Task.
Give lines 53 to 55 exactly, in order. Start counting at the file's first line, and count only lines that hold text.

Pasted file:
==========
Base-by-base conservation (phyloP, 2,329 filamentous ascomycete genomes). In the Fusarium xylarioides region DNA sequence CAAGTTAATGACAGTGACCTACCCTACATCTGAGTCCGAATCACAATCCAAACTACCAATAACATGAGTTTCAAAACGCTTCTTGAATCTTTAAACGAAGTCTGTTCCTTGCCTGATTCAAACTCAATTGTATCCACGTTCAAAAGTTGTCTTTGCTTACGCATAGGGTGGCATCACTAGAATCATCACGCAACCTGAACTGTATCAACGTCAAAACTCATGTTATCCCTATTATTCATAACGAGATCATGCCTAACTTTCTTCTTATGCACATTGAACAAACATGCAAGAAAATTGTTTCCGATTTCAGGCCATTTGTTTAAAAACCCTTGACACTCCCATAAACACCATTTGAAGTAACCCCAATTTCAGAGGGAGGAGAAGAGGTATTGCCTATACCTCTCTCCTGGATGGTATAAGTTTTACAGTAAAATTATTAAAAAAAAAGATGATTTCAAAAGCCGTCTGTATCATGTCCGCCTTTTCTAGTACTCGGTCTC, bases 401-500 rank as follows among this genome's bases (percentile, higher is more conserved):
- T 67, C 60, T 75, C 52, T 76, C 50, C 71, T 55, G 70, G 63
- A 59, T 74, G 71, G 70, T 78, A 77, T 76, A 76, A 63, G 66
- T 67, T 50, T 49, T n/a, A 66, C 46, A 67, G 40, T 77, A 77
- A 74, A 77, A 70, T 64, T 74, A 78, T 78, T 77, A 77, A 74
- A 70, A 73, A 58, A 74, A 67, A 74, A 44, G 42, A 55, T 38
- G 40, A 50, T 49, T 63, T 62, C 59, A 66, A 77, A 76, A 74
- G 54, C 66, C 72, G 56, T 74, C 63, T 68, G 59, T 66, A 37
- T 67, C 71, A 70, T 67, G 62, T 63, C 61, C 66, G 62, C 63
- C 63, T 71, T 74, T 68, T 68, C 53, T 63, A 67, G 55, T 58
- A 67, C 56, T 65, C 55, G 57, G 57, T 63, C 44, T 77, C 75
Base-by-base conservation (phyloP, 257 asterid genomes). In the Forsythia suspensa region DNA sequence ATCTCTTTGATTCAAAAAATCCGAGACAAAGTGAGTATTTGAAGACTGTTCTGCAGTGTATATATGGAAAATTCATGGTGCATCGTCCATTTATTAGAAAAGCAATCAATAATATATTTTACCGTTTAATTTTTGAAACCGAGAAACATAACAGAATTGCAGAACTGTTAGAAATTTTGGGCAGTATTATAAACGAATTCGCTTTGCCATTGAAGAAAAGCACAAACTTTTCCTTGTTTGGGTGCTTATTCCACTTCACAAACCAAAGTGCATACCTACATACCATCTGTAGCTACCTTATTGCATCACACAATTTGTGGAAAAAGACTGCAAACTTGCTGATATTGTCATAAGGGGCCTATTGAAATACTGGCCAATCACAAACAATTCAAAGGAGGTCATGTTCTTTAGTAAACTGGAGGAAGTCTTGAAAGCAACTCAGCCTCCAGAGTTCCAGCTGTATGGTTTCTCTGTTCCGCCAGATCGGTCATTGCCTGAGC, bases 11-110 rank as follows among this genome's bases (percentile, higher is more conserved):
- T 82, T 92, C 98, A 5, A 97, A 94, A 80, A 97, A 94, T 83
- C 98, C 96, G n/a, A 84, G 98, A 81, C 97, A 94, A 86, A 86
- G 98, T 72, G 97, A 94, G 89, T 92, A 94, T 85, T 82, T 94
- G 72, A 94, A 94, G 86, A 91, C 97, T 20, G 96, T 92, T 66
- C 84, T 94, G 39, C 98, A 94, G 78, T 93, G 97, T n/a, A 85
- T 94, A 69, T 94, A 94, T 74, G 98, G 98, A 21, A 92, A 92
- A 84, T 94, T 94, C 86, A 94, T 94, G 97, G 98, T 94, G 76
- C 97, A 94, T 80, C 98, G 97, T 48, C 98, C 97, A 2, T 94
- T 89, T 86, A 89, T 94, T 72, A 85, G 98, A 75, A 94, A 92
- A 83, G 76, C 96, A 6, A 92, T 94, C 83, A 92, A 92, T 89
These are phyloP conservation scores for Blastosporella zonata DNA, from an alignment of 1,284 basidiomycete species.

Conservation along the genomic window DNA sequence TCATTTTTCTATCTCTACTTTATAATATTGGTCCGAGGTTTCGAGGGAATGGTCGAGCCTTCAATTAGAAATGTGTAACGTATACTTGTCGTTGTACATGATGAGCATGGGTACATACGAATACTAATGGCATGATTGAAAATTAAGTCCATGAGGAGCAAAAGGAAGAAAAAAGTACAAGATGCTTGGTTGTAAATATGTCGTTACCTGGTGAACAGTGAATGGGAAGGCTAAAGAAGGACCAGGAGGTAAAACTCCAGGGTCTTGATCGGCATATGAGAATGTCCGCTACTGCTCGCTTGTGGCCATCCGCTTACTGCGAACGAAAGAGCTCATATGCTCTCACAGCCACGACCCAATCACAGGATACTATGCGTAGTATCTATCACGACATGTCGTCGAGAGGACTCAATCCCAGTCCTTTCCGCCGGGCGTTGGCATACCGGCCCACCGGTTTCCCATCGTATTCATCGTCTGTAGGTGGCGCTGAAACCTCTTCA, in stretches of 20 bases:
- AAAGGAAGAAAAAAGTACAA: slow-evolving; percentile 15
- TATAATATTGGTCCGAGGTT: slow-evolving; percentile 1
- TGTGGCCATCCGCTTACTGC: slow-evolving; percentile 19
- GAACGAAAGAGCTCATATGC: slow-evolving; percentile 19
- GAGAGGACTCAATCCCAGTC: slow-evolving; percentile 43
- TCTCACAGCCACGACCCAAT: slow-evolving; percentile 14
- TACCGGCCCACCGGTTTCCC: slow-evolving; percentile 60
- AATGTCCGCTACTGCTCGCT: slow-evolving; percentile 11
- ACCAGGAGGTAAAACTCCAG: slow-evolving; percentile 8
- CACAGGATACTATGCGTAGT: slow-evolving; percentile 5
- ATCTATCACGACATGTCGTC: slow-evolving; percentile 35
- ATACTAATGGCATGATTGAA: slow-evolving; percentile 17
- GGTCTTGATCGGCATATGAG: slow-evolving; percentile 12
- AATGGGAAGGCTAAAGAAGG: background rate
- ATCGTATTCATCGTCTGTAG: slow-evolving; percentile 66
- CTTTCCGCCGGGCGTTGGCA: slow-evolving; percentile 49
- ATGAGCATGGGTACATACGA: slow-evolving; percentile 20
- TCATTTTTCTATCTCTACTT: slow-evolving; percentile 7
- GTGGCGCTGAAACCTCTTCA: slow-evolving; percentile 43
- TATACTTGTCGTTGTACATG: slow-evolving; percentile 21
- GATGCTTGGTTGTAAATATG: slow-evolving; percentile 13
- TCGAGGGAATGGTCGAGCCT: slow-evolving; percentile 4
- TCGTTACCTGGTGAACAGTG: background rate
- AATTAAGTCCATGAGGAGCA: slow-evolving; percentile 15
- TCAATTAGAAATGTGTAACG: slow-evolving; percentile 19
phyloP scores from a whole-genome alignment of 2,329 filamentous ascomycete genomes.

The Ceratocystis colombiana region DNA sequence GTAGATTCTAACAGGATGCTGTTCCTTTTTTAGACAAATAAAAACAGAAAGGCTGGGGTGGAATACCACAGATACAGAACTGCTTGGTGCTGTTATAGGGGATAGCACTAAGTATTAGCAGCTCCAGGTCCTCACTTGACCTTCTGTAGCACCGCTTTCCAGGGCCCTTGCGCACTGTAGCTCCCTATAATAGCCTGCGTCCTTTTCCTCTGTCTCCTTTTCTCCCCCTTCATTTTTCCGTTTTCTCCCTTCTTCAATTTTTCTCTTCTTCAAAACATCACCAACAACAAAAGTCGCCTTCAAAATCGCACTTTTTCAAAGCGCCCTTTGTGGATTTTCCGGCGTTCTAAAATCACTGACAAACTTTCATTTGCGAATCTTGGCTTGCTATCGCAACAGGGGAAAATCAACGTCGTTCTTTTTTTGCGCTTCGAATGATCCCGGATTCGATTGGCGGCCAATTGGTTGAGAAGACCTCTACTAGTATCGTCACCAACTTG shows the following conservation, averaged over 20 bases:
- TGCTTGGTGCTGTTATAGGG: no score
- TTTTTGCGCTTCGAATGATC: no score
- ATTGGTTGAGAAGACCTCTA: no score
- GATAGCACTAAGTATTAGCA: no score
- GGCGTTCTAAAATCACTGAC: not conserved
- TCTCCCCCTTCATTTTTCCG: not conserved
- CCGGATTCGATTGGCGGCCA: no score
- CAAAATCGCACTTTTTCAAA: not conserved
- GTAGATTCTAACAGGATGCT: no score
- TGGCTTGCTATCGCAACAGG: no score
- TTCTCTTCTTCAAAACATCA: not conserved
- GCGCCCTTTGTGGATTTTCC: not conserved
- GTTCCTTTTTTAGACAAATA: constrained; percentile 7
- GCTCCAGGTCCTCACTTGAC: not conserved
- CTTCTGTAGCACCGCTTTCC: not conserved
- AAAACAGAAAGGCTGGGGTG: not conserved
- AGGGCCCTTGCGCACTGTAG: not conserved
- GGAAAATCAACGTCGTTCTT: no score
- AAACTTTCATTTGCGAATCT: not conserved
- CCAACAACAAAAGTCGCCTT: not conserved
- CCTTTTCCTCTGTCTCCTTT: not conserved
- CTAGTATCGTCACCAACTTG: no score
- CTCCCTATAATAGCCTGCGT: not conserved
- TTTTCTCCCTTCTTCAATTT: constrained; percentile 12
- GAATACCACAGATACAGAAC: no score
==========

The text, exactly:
- TTTTTGCGCTTCGAATGATC: no score
- ATTGGTTGAGAAGACCTCTA: no score
- GATAGCACTAAGTATTAGCA: no score